Paw Palettes Art Collection Blog
Hello readers from all over! My name is Gretchen Kish Serrano—the artist from Paw Palettes. I truly enjoy connecting with people, sharing creative ideas and learning about their pets. While I appreciate the personal interaction when exhibiting my art, I find the opportunity of sharing my passion with the internet’s worldwide audience to be very exciting. I’ve created this short video to introduce myself, illustrate my admiration for the Masters of art and my love for painting pets. Thank you so much for visiting!
“How did you come up with this idea? I have often been asked. In considering the response, I have come to realize, this idea has been years in-the-making.
My first pet, Nikki—a Toy Fox Terrier, was presented to me on my 8th birthday. At first I was a little disappointed when I opened the box and saw the tiny creature inside. I had envisioned a big dog to run and play with. It did not take long for me to learn how such a small animal could capture your heart in a big way. In 7th grade I painted a watercolor of Nikki. This artwork provided no indication that I had a future in pet art of any kind!
I have always loved to draw and paint. In college, my dream was to major in Fine Art, however my practical nature led me to major in Visual Communication. My own mother was a commercial artist and the grantor of my artistic ability. My design curriculum included courses in Art History, Figure Drawing, Color Theory and Painting— where I first discovered a common practice in the study of painting: copying the work of a Master.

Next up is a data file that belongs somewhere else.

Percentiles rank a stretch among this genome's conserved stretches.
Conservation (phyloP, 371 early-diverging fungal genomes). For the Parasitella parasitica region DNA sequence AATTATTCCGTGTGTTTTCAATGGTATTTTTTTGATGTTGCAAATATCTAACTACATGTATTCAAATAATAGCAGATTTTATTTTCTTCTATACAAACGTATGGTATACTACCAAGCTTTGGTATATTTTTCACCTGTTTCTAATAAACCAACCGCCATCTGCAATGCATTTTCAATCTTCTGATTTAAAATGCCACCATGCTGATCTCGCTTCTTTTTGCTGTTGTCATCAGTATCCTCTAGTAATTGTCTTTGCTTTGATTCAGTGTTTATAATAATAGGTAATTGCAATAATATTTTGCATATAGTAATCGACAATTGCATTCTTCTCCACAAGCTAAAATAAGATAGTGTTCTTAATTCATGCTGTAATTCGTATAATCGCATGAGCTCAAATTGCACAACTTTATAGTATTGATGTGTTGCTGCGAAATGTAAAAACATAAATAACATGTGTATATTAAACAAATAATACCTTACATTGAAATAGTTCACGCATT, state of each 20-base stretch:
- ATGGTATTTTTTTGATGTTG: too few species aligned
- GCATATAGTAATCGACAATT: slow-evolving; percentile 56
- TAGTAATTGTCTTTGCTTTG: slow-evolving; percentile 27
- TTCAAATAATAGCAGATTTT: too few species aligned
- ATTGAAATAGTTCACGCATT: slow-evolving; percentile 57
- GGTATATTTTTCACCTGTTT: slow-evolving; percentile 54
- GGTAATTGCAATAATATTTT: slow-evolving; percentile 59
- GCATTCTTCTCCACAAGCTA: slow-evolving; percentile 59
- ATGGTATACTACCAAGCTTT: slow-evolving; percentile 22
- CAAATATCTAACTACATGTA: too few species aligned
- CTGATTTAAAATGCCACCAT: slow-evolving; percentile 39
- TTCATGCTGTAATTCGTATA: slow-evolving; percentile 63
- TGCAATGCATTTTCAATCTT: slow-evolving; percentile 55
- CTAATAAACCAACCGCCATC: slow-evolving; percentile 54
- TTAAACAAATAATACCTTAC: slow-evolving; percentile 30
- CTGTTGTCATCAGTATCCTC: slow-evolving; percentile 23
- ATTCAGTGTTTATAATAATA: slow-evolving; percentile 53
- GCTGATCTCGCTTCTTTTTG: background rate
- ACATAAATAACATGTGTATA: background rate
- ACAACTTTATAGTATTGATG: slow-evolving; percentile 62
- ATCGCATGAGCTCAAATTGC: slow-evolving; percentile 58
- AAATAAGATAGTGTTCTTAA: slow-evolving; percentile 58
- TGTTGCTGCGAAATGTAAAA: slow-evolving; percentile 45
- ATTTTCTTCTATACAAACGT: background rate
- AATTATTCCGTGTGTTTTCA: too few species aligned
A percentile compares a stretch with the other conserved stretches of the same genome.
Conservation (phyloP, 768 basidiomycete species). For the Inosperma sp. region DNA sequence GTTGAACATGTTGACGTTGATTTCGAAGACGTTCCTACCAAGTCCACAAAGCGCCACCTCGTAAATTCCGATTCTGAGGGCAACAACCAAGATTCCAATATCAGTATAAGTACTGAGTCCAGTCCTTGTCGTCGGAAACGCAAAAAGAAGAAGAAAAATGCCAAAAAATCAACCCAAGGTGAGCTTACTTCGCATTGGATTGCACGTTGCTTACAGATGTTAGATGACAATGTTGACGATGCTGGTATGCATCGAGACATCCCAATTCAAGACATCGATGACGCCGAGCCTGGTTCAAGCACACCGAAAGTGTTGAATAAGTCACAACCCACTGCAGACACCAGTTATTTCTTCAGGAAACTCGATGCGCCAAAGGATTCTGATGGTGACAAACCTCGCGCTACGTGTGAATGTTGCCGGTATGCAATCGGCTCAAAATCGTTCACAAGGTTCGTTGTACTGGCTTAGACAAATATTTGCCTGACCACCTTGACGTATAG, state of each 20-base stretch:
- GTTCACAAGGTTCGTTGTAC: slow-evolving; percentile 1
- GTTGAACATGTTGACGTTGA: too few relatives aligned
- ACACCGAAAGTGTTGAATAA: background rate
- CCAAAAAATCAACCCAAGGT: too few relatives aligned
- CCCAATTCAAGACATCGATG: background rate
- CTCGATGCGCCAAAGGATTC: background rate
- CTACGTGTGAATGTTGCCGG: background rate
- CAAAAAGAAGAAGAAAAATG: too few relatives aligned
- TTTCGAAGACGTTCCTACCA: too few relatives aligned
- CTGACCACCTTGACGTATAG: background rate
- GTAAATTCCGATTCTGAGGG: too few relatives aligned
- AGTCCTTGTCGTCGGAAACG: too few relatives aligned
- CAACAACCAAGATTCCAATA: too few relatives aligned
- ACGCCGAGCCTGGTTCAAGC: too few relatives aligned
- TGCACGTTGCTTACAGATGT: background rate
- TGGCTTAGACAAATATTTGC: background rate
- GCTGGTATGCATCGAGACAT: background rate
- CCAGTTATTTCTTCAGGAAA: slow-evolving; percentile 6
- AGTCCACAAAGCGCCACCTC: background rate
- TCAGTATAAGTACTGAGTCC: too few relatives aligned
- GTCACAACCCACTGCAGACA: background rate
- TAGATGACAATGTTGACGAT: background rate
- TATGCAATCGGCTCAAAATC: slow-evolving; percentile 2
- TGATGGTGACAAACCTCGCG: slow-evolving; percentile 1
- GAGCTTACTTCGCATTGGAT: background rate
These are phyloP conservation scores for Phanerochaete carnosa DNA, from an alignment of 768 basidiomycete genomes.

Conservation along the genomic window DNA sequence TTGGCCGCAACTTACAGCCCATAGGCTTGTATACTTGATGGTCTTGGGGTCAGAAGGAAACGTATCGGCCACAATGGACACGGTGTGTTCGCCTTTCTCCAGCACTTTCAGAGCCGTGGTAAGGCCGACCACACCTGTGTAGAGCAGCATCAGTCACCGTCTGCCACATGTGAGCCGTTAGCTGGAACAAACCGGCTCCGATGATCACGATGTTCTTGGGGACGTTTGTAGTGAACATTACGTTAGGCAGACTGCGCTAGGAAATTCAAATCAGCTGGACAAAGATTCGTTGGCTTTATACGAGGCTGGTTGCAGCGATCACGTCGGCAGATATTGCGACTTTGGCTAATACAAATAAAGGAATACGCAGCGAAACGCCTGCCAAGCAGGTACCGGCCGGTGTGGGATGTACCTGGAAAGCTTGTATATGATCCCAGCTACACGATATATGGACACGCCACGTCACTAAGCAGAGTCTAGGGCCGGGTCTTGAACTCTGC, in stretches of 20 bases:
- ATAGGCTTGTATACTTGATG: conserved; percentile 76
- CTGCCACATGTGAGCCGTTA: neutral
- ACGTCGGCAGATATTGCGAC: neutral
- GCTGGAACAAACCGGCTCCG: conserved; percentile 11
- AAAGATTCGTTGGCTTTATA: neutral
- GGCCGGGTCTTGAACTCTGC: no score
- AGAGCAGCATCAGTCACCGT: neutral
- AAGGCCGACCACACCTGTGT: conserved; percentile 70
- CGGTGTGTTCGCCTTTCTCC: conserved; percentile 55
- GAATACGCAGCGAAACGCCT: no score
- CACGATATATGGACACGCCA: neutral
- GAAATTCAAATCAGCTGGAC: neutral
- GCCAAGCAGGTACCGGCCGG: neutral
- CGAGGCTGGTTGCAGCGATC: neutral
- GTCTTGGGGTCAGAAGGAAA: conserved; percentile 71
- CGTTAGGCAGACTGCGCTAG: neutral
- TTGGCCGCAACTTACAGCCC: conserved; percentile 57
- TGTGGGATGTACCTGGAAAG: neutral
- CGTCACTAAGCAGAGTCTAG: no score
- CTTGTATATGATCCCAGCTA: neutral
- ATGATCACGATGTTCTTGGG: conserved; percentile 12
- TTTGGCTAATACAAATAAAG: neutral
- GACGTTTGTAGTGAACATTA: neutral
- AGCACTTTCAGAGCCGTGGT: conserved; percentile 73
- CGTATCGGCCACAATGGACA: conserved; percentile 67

After college, I worked at a large advertising agency, an experience I credit to developing my conceptual thinking. This company also allowed me the opportunity to take classes at The Art Institute of Chicago, a real thrill for me. My older brother Eric had been a full-time student. Again, my instructor assigned a project to copy a famous painting. He suggested we select a work included in the Art Institute collection. We were asked to bring in examples of the famous painting reproduced in three different sources. I was surprised to see the variation in color, clarity and size from publication to publication. Our instructor emphasized the only way to truly experience these works was to view them in person. I have always admired Picasso and selected a piece from his Blue Period: The Old Guitarist, painted in 1903.
Shown above, the images on the left and center are from different online sources and illustrate how varied the reproductions can be! The first example is much cooler in tone, more of a purple-blue and the second example is more green. The framed work on the right is my completed project. My canvas was not quite vertical enough and I squished the poor old man to fit!
Not long after my studies at the Art Institute, I purchased my first home with a yard and it was time to adopt my first dog! I visited The Anti-Cruelty Society of Chicago and it’s no surprise I came home with “an oversized Nikki.”